Wednesday, 21 November 2012

History and GIS

This week I am at an ERSA organised workshop on the use of geographical information systems (GIS) in the analysis of economic history. For the occasion Johan Fourie brought out Alex Moradi of Sussex University and after the first afternoon there are already some interesting points to write about.

Alex explained that historical GIS is about structuring, mapping and analysing geographies of the past. It is a way of interrelating information from different sources - some of it spatial. GIS software can be used as a database management tool (layers are key), for analysing data (clustering, spatial autocorrelation) and visualising finished products (make your own maps). We will be learning more about that tomorrow.

For someone who is interested in geographical economics I found Alex's borders example interesting. Geography, like altitude or latitude variables are not really used as an explanatory variables, but rather as a way to help identify differences or discontinuities. I look forward to his inputs on our research ideas.

Sunday, 18 November 2012

If you have a moment to spare

November has turned out to be quite busy with lots of meetings about the campus plan and admission of next year's post grads. And some marking of exam scripts. The result is that I have not written about the labour unrest in the Western Cape and missed the best part of the last two issues of The Economist. To add some excitement to this mix, this weeks has a Scholarship of Teaching and Learning conference and an ERSA workshop on history and GIS! If you have a moment to spare I highly recommend this short video: Werner Herzog reads Where's Waldo. Enjoy.

Sunday, 4 November 2012

More on lecturer evaluation

In August I wrote a post on lecturer evaluation, having used factor analysis to narrow down the characteristics that our students think make for a good lecturer. The questionnaire has 25 items that students score on a 4-point scale from strongly disagree to strongly agree. The items include things like: The lecturer plans thoroughly and prepares thoroughly for contact sessions. Or, the lecturer makes use of multimedia in support of learning. The lecturer may also explain the relevance of concepts and theories, or explain the relationship between theory and practice. The result was the following:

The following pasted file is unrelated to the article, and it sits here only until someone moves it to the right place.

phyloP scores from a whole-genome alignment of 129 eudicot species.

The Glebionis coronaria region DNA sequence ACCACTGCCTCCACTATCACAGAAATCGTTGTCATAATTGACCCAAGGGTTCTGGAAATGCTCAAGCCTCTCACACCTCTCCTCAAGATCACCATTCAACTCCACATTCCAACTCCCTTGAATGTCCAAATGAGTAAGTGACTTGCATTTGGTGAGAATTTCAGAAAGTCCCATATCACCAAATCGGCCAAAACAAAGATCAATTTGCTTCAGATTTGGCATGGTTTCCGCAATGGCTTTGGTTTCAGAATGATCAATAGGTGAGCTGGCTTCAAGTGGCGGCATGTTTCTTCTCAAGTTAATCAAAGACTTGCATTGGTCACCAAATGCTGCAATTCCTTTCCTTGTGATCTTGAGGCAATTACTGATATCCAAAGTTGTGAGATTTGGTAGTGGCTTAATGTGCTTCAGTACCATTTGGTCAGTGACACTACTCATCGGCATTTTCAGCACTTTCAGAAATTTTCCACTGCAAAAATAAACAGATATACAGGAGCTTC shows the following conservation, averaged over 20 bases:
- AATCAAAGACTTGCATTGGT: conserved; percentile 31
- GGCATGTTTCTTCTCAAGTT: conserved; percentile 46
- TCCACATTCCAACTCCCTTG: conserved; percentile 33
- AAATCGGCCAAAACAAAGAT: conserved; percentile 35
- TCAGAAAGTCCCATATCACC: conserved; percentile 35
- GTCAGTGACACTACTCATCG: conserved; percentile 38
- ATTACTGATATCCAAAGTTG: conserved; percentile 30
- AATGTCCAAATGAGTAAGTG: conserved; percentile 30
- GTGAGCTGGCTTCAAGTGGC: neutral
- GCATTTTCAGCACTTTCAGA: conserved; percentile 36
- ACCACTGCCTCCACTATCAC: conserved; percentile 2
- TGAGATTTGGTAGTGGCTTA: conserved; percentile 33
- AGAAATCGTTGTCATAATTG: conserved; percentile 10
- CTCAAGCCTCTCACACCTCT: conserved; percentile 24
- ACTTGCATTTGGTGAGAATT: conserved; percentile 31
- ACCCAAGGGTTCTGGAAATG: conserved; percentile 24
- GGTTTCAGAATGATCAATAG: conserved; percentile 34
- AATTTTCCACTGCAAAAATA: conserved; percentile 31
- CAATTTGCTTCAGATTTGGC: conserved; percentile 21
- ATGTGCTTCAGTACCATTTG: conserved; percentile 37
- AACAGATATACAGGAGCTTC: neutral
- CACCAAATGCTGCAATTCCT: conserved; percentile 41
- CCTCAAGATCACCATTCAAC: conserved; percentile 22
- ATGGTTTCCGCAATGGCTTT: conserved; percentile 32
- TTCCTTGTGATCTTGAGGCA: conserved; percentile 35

Component 1 seemed like the baseline characteristics of a good lecturer – being friendly, accessible, fair, offering support, an all-round professional that can explain the work. It accounted for 19% of the variance in the data. Component 2 looked like the things that you have to learn to become a good lecturer. It is not only about knowing your field, you also need to know a bit about formulating outcomes, action verbs, putting it into a study guide and using it. This explained 15% of the variance. Component 3 looked like it was about the enthusiasm and adding value – engaging with the students. And it explained another 15% of the variance. The other 50% of the variance was not explained by these three constructs.

Now, students don't really like doing these lecturer evaluations for all their courses. After the second or third one they realise that it takes up valuable beer-drinking time. And as with many of these "customer satisfaction" type surveys, they don't really see their inputs making a difference. Unless you are repeating the course next year, you would not know if the lecturer took the low score for providing quick feedback to heart.

On the lecturers' side, the process does not seem to provide that much useful information or action. If it is going badly in a course, the School director knows about it long before the lecturer evaluation is done. Low scores on a few items might get a mention at the meeting where next year's teaching load is assigned. If you are really keen, scoring low on "basing assesment on learning outcomes" might get you to enroll in the next assessment training course on campus, but then you also do have some articles to write. At best (and worst) the aggregate lecturer evaluation score matters for the top-20% bonus at the end of the year.

Which brings me to my point, if we are capturing half of what makes for a good lecturer and the result is not particularly useful to students or lecturers, shouldn't we replace the whole system with a simple vote by text message: rate your lecturer with score out of 100.

This has some support in what has been written about so-called "thin slicing": In his book Blink, Malcolm Gladwell writes about people’s ability to 'thin slice' – to judge what is good or important from a narrow period of experience. He goes on to argue that having too much information can interfere with the accuracy of a judgement.

To get an idea of the difference between our questionnaire score and a 'thin-sliced' score we asked our students for both this semester and the results are as follows. For the analysis I have 869 usable responses from undergraduates in 5 modules for 9 lecturers.

The average score from the questionnaire was 85.7% and the standard deviation 13.3. The figure shows the distribution between the courses.